by Mary Frankland
These statues or paintings are usually described by the Roman Catholic authorities as images of the Blessed Virgin Mary depicted with a dark or black skin.
St Bernard of Clairvaux was a great devotee of the Mother of Jesus, and he wrote numerous hymns and sermons which he dedicated to her. He also wrote several sermons on the theme of the Song of Songs in which the Bride sings “I am black but beautiful, O daughters of Jerusalem." It is also possible that several Black Madonnas were originally images of the Goddess.
In his book, Cult of the Black Virgin, Ean Begg notes that in the early 1980s, “a pagan Black Virgin made according to ancient rites was venerated in the course of Druidic ceremonies at St Georges Nigremont.” I hope to present more evidence for the transition of these figures to Christian veneration during the course of this article.
So which aspect of the Goddess were these images meant to represent? Several goddesses from the different pantheons were termed “black”. For the purposes of this article, I will assume that the figures were (or are) black because of the chthonic aspect of the Mother. As Marija Gimbutas wrote in The Language of the Goddess, “Black did not mean death or the underworld; it was the colour of damp caves and rich soil, of the womb of the Goddess where life begins.” Indeed, several of the statues were and still are renowned as miracle workers.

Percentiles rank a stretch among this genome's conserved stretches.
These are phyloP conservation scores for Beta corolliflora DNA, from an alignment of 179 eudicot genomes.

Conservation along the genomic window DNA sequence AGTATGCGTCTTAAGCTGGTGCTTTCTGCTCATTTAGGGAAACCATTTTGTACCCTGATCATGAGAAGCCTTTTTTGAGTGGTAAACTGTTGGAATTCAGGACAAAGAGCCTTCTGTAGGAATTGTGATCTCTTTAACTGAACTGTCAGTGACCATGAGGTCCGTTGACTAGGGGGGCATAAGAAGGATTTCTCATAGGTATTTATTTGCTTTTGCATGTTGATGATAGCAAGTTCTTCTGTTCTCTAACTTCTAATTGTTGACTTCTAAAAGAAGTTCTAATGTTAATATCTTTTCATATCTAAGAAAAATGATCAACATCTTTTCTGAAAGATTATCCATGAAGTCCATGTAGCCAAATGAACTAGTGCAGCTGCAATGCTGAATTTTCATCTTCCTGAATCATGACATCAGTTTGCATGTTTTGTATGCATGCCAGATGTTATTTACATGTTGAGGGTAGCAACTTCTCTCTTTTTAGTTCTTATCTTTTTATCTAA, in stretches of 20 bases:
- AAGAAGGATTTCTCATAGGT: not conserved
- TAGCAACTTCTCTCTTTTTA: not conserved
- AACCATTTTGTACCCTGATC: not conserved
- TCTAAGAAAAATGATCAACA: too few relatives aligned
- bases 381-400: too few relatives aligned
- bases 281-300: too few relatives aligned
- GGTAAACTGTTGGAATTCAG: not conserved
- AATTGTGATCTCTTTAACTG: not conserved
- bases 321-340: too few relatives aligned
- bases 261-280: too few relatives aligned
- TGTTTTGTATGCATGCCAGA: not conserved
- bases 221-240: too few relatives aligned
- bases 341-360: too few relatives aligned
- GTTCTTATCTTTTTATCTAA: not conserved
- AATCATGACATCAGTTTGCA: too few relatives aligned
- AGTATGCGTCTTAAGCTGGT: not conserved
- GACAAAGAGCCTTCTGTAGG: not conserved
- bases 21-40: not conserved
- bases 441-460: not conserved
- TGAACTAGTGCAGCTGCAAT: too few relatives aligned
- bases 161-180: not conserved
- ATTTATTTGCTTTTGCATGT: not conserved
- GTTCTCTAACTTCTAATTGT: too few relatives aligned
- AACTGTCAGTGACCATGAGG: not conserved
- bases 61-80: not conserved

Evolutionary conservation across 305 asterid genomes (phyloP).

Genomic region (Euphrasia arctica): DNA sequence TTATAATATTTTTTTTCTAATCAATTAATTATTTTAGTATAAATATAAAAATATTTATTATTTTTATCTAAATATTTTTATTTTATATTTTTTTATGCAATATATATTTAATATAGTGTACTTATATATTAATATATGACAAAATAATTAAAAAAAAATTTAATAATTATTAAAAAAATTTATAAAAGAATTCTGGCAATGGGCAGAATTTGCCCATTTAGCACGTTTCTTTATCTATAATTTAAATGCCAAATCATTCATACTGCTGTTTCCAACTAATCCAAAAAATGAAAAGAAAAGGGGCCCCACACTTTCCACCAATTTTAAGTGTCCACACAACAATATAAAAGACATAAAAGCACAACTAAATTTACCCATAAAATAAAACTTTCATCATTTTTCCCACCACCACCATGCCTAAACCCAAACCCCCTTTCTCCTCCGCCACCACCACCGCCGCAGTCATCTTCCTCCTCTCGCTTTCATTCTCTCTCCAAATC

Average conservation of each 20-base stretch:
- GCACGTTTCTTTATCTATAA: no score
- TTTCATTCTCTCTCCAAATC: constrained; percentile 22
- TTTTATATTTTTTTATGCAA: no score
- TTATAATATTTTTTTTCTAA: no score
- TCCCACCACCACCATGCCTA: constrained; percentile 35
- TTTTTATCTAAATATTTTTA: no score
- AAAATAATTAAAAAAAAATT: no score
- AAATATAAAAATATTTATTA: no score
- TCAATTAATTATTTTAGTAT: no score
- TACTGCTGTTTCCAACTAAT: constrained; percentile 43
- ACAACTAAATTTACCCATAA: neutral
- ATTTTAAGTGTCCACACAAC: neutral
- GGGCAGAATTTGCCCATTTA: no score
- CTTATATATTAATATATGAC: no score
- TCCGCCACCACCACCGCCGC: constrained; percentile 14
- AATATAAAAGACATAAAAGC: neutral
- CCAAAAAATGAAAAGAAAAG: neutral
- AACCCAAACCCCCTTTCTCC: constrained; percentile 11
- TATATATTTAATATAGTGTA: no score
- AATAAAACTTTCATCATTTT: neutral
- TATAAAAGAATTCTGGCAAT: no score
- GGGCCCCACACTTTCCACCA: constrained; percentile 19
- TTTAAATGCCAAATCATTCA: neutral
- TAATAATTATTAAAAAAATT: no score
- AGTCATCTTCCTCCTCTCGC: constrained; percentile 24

The statues are usually made of ebony or another dark wood. The authorities, though, explain the images have become darkened by centuries of candle soot. However, several of the French Black Madonnas have links to Cybele, who was first worshipped in the form of a black stone. This stone was sent to Rome in 205 BCE at the request of the Senate since a prophecy in the Sibylline Books stated that only she could save Rome from Hannibal of Carthage.